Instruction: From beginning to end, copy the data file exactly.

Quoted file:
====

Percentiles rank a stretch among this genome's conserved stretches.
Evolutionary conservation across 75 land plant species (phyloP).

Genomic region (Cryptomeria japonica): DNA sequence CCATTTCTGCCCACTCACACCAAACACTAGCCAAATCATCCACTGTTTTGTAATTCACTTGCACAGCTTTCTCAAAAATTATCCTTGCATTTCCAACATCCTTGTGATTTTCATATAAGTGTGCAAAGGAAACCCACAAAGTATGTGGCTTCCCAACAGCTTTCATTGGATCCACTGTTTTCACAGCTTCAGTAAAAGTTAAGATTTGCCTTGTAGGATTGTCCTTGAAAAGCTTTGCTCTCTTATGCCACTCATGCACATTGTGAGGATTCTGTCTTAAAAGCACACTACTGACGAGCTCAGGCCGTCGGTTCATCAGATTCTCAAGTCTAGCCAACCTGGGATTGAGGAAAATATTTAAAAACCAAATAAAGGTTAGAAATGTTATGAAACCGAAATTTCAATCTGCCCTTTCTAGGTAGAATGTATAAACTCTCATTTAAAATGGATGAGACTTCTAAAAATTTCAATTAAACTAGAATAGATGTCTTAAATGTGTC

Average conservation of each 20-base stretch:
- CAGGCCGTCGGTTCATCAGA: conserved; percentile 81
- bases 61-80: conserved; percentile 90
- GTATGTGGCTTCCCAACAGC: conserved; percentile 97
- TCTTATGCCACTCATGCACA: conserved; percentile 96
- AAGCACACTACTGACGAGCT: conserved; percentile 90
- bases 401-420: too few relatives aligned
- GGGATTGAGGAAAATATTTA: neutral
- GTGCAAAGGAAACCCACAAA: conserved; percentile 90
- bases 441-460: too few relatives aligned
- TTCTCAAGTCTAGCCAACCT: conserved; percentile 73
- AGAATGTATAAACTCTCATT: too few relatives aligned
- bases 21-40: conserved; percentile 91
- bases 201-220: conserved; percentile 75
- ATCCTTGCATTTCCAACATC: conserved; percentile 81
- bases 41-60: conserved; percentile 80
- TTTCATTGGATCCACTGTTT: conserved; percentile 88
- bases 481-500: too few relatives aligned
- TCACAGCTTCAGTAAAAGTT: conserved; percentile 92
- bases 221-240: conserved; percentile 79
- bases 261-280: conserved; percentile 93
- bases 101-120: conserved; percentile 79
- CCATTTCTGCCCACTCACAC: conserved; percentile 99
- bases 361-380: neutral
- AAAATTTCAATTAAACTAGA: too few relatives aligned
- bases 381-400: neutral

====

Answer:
Percentiles rank a stretch among this genome's conserved stretches.
Evolutionary conservation across 75 land plant species (phyloP).

Genomic region (Cryptomeria japonica): DNA sequence CCATTTCTGCCCACTCACACCAAACACTAGCCAAATCATCCACTGTTTTGTAATTCACTTGCACAGCTTTCTCAAAAATTATCCTTGCATTTCCAACATCCTTGTGATTTTCATATAAGTGTGCAAAGGAAACCCACAAAGTATGTGGCTTCCCAACAGCTTTCATTGGATCCACTGTTTTCACAGCTTCAGTAAAAGTTAAGATTTGCCTTGTAGGATTGTCCTTGAAAAGCTTTGCTCTCTTATGCCACTCATGCACATTGTGAGGATTCTGTCTTAAAAGCACACTACTGACGAGCTCAGGCCGTCGGTTCATCAGATTCTCAAGTCTAGCCAACCTGGGATTGAGGAAAATATTTAAAAACCAAATAAAGGTTAGAAATGTTATGAAACCGAAATTTCAATCTGCCCTTTCTAGGTAGAATGTATAAACTCTCATTTAAAATGGATGAGACTTCTAAAAATTTCAATTAAACTAGAATAGATGTCTTAAATGTGTC

Average conservation of each 20-base stretch:
- CAGGCCGTCGGTTCATCAGA: conserved; percentile 81
- bases 61-80: conserved; percentile 90
- GTATGTGGCTTCCCAACAGC: conserved; percentile 97
- TCTTATGCCACTCATGCACA: conserved; percentile 96
- AAGCACACTACTGACGAGCT: conserved; percentile 90
- bases 401-420: too few relatives aligned
- GGGATTGAGGAAAATATTTA: neutral
- GTGCAAAGGAAACCCACAAA: conserved; percentile 90
- bases 441-460: too few relatives aligned
- TTCTCAAGTCTAGCCAACCT: conserved; percentile 73
- AGAATGTATAAACTCTCATT: too few relatives aligned
- bases 21-40: conserved; percentile 91
- bases 201-220: conserved; percentile 75
- ATCCTTGCATTTCCAACATC: conserved; percentile 81
- bases 41-60: conserved; percentile 80
- TTTCATTGGATCCACTGTTT: conserved; percentile 88
- bases 481-500: too few relatives aligned
- TCACAGCTTCAGTAAAAGTT: conserved; percentile 92
- bases 221-240: conserved; percentile 79
- bases 261-280: conserved; percentile 93
- bases 101-120: conserved; percentile 79
- CCATTTCTGCCCACTCACAC: conserved; percentile 99
- bases 361-380: neutral
- AAAATTTCAATTAAACTAGA: too few relatives aligned
- bases 381-400: neutral